Death of Rabbi Adam Feldman Saddens Local Community
By Anne Levin
The sudden death of Rabbi Adam S. Feldman, who has been senior rabbi of The Jewish Center for nearly 15 years, shocked not only members of the congregation, but people from throughout the local community.
Feldman, 55, suffered a heart attack on December 24 while rappelling down a mountain in Hawaii, where he was vacationing with his family. Funeral services were held Sunday at The Jewish Center, and observance of shiva is continuing through Friday, January 3 at the Feldmans’ home and at the synagogue.
“He was a very compassionate individual. If there is one word to describe him, that’s it,” said Randy Brett, president of The Jewish Center. “His pastoral skills were excellent. Since I’ve been president of the congregation, people communicate with me about whether they’re happy with the rabbi or not. And I have heard, repeatedly, how well he has dealt with families going through tragedies. I have received many letters from people about how warm and compassionate he was. I think that, universally, people would say that about him.”
Princeton Police Chief Nicholas Sutter said Feldman was a trusted friend of the department and a personal friend to him. The rabbi was a founding member of the Princeton Police Department’s Chaplain Program.
“There was not a week that went by that Rabbi Feldman did not call me or stop in to check on the department,” Sutter said in a written statement last week. “His first words were always, ‘How is everybody?’ He took his position as chaplain very seriously, and he had a genuine concern for the well-being of the department and all of its members.”
Sutter added, “I will miss his presence, support, and most of all his friendship, and I know the community and department will as well. Please keep his wife and children in your thoughts and prayers.”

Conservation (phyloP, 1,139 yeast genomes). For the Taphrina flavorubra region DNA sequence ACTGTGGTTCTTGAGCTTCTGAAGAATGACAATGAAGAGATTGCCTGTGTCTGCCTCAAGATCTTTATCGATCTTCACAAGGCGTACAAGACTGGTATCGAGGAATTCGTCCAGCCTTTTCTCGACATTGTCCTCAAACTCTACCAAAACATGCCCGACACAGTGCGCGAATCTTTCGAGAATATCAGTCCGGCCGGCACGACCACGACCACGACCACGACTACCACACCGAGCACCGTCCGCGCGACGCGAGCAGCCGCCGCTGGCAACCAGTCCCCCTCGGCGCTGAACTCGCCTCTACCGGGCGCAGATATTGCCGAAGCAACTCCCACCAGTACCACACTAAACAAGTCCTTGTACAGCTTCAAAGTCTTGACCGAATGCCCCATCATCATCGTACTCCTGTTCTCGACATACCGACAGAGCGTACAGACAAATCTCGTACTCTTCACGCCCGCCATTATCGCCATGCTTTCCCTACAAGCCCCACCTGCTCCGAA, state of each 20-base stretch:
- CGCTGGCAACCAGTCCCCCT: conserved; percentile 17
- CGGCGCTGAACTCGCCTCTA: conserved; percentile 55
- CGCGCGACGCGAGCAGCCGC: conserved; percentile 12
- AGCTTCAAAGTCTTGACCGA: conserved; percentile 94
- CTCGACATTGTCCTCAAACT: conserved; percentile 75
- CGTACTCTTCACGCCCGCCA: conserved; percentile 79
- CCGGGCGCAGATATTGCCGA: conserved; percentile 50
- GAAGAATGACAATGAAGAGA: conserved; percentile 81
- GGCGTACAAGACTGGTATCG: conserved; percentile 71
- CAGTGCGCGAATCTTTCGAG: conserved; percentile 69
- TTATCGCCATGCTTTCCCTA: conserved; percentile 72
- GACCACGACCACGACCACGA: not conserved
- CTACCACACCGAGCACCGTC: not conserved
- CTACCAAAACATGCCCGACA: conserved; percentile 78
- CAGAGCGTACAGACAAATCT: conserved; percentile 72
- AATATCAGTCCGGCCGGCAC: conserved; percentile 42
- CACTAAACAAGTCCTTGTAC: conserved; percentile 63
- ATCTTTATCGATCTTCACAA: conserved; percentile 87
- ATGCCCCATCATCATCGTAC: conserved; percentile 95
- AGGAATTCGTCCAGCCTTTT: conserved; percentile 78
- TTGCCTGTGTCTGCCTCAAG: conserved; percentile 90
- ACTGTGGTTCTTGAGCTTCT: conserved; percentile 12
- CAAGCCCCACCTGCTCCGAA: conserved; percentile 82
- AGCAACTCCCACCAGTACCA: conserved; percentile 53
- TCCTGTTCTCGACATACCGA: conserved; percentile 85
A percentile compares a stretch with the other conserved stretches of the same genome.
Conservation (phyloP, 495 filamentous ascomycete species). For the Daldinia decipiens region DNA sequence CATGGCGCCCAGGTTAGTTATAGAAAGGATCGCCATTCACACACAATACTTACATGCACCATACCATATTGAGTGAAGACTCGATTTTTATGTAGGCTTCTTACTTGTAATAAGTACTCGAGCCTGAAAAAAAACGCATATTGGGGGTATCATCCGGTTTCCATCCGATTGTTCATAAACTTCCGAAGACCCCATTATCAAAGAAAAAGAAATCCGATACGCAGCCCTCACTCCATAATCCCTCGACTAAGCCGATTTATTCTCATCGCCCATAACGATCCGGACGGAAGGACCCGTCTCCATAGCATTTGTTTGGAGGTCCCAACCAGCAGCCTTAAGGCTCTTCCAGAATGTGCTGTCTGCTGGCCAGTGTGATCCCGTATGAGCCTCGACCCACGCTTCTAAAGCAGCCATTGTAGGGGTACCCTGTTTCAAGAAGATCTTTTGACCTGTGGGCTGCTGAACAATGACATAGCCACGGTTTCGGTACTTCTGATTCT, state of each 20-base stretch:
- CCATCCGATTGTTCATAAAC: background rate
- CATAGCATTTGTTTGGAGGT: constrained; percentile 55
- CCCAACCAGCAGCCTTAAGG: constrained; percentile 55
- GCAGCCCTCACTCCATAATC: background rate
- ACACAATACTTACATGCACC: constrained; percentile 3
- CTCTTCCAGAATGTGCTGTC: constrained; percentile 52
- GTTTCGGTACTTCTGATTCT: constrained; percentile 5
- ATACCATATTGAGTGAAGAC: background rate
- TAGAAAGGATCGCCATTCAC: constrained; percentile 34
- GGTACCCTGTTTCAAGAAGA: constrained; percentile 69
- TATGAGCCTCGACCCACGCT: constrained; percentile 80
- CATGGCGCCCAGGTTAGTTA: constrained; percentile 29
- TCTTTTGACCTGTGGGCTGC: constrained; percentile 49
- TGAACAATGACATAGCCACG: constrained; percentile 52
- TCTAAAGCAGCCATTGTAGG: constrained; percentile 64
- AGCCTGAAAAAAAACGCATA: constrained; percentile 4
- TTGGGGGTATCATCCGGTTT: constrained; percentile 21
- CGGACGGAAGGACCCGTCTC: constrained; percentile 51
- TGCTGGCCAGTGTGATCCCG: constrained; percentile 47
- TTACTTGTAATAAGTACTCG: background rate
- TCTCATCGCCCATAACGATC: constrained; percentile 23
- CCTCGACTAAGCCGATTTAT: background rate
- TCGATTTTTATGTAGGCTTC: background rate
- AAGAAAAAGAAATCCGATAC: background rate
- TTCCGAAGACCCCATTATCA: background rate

Mayor Liz Lempert said, “Rabbi Feldman was a friend, adviser, partner, and inspiration to so many of us in the Princeton community. Our hearts are heavy with the awful news of his passing.”
Raised in Cherry Hill, Feldman received his ordination from the Jewish Theological Seminary of America in New York in 1999. His formal education included receiving a bachelor’s degree from Rutgers University in Hebraic studies, as well as studying at the Hebrew University and Machon Schechter in Jerusalem.
Among his prior positions, Feldman was involved in a range of youth and teen activities at Camp Ramah in the Poconos, Camp Ramah in the Berkshires, and United Synagogue Youth (USY), and was adult program director and youth community director at the Highland Park Conservative Temple and Center.
Feldman joined The Jewish Center in the summer of 2005 after serving for six years as assistant and associate rabbi at Temple Beth Sholom in Roslyn Heights, N.Y. “During his years at The Jewish Center, the congregation made many significant advances,” according to a written statement from the synagogue. “Rabbi Feldman devoted his passion for Judaism, love of teaching, and innovative programming for the benefit of the congregation and community. He was widely respected by his clergy colleagues of all faiths in the greater Princeton area.”
Brett said, “His love of Torah was so evident. When he was able to teach somebody to read from it, his face shone. When teenagers were involved in a project, his personality was just infused with them. And his background was working with teenagers in sports before he became a rabbi. Another thing he was passionate about was Philadelphia sports teams. If you wanted to start a conversation with him, all you had to do was mention a player.”
Feldman is survived by his wife, Sara Bucholtz; their children Talia, Dena, and Ilan Feldman; his parents Leonard and Nikki Feldman; and his sisters Lisa and Amy.
Shiva is continuing for family and friends at the Feldmans’ home Wednesday and Thursday, January 1 and 2, from 8-11:30 a.m. and 2-5 p.m. with Shacharit at 8 a.m. and a Ma’ariv minyan at 7:30 p.m. On Friday, the service is 8 a.m. to 2 p.m., with Shacharit at 8 a.m. A congregational shiva will be held at The Jewish Center, 435 Nassau Street, Wednesday, January 1 from 7-9:30 p.m. For more information, visit thejewishcenter.org.